Scott Stadium was the site of the Concert for Charlottesville Sunday, Sept. 24 — an event the magnitude of which the city had never experienced. Billed as a benefit concert to help Charlottesville heal after the events of Aug. 11 and 12, the “evening of music and unity” was organized by Charlottesville natives Dave Matthews Band and featured such names as Justin Timberlake, Pharrell Williams and Ariana Grande — not to mention the enigmatic “special guests.”
Needless to say, Scott Stadium was packed well before the concert’s slated 6 p.m. start time. The entire site was transformed, with the field covered in flooring to make standing room for the audience. Several towers made of speakers stood at various points in the stadium. One end of the field was covered by an enormous stage, flanked by video screens that projected the night’s acts to the crowd.
The event got off to a punctual 6 p.m. start, with Dave Matthews himself walking onstage to greet the audience.
“Thank you so much for coming and joining us,” Matthews said.
He started the music off with an acoustic version of his band’s “Mercy,” a fittingly poignant and somber beginning for the night.
After this performance, Matthews discussed the death of Heather Heyer and invited her mother, Susan Bro, onstage.
Bro received a standing ovation from the audience and spoke to Heyer’s passionate beliefs.
“She loved humanity with an open heart,” Bro said.
Bro also thanked every attendee of the concert for what they represented to her.
“You make [Heyer’s] death and her too-brief life matter even more.”
After Bro’s speech, Matthews introduced Cage the Elephant, the first act of the night.
Vocalist Matt Shultz began by reading an original poem to the audience that declared, “You can’t dethrone love.”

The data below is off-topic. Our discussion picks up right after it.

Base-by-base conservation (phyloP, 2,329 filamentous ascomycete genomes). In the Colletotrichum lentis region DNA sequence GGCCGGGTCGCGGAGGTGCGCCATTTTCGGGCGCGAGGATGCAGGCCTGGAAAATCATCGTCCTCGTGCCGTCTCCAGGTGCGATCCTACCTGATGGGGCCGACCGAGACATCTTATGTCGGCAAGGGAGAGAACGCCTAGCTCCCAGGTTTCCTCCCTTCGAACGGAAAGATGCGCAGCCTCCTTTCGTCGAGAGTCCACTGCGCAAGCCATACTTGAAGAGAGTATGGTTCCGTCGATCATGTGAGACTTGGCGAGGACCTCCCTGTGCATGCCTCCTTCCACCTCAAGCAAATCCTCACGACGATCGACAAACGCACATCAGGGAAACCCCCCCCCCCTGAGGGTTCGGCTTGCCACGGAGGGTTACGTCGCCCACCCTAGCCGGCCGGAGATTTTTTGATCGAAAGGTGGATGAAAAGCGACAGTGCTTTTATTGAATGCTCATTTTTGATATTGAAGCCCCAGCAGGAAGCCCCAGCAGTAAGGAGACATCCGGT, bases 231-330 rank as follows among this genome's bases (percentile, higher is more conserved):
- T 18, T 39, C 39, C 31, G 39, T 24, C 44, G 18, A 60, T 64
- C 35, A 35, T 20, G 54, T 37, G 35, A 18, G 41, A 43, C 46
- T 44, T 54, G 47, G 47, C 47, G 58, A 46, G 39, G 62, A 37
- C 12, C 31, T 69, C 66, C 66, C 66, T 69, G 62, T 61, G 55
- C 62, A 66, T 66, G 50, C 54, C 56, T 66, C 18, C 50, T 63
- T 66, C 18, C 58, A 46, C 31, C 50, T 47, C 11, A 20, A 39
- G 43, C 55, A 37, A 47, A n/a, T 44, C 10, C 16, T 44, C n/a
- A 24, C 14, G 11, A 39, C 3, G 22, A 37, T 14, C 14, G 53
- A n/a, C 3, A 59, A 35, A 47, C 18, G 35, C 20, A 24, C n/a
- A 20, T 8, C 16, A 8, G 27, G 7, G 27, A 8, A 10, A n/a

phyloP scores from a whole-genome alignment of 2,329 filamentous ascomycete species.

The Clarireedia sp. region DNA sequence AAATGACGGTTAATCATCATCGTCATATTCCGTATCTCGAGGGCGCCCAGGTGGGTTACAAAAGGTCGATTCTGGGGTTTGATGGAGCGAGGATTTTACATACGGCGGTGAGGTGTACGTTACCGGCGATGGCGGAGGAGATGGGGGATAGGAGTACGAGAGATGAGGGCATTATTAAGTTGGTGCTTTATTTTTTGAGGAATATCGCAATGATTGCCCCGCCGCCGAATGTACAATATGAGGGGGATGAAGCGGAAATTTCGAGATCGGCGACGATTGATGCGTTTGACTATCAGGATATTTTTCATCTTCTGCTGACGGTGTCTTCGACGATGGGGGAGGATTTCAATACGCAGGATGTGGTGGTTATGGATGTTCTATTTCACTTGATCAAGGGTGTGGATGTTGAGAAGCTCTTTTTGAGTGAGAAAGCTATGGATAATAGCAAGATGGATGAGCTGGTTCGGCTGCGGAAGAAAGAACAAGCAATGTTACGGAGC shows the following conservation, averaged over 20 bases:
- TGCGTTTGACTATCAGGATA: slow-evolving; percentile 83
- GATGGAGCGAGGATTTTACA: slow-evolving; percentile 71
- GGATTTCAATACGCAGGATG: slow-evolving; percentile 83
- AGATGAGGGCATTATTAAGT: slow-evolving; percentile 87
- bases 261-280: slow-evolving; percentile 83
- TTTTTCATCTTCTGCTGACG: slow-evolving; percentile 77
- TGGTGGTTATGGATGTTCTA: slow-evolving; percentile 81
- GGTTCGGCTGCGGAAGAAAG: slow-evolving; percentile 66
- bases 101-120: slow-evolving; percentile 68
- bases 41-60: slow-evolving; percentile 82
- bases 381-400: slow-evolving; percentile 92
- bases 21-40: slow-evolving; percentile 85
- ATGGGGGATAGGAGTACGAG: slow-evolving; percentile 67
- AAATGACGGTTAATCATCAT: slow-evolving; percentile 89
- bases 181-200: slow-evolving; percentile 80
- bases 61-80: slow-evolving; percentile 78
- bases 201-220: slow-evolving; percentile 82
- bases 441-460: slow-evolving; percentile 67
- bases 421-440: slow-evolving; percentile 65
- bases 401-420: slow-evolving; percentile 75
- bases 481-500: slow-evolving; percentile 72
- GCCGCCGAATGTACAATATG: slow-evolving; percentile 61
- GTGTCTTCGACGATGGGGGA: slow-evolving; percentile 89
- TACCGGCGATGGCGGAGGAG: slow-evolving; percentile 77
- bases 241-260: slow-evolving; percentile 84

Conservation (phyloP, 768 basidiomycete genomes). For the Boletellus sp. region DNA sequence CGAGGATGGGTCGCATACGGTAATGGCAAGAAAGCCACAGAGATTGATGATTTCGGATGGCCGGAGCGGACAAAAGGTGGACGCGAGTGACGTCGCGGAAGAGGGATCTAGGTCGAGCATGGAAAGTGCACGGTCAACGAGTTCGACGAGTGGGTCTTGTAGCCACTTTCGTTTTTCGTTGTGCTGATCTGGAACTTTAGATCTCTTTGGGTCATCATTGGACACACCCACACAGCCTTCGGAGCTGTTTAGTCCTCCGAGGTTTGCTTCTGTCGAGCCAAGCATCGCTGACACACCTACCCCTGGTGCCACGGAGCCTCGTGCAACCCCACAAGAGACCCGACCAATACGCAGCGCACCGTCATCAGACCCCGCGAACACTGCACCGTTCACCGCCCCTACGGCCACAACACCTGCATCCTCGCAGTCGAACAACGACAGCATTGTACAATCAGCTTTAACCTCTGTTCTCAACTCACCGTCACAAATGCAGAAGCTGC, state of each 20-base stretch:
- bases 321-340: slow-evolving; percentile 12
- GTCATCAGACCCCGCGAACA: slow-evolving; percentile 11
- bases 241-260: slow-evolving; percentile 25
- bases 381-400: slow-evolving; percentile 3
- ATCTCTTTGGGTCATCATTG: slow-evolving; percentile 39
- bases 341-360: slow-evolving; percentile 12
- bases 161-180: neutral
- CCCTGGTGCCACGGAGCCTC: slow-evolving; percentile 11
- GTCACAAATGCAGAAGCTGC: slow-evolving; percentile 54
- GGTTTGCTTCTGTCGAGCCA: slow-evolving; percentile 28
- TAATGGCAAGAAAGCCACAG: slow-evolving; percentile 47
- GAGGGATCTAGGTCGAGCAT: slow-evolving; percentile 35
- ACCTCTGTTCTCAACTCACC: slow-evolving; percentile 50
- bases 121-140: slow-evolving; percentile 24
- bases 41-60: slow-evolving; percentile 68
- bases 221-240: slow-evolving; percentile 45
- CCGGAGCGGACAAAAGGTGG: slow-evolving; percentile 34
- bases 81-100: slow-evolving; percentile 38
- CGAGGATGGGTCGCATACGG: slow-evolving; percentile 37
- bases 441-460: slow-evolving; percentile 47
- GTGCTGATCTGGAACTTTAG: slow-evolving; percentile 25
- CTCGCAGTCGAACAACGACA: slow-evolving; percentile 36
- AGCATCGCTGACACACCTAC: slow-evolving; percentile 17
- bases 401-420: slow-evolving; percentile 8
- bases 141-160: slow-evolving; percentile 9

Shultz then led the band through some of their best-known songs, including “Trouble,” which he dedicated to “Heather and her family, and all others who have been persecuted across the world, for reasons that have no reason.”
After a brief set, Cage the Elephant left the stage and were soon replaced by Pharrell Williams, who received an enormous cheer from the crowd.
Williams said he wasn’t going to perform yet, but that he was introducing the first special guests of the night — “a couple of guys from across the pond.”
Chris Martin and Jonny Buckland — the core members of Coldplay — then took the stage, confirming rumors that had begun to circulate after the band posted a photo that morning on Twitter that was taken in Virginia.
Following the trend of starting their set on a somber note, Martin and Buckland gave a touching performance of “The Scientist,” followed by other crowd-pleasers such as “Adventure of a Lifetime” and “Viva La Vida.”
Though their time onstage was also short, the Coldplay members had time to share a few thoughts about the concert.
“It’s all about bringing people together,” Martin said.
Follow-up act The Roots took the stage as a video played instructing its watchers to “put division where it belongs — in the past.”
The hip-hop group played intense versions of some of their biggest hits. After a few songs they were joined onstage by Alabama Shakes vocalist Brittany Howard. Together, they performed stunning covers of classic protest songs “Ball of Confusion” and “Move On Up.”
After these brief but passionate performances, Howard left the stage and Williams returned, this time to perform himself. He also went through some of his most popular tracks, including the politically-charged “Freedom.”
Williams said that when he wrote the song in 2015, he was asked why he thought the fight for freedom was still relevant.
“Just two years later, you guys know what we need freedom for,” he said.
After Williams left the stage again, The Roots were soon to follow.
“Peace and love, liberty and justice and freedom y’all,” vocalist Black Thought said. “We love you.”
Williams briefly returned once more to introduce country star Chris Stapleton, describing him as a “powerful Southern voice.”
Stapleton took the stage and gave an emotional performance of some of his most well-known songs. His time onstage was mostly devoted to his musical performance, though he thanked the audience several times for having him.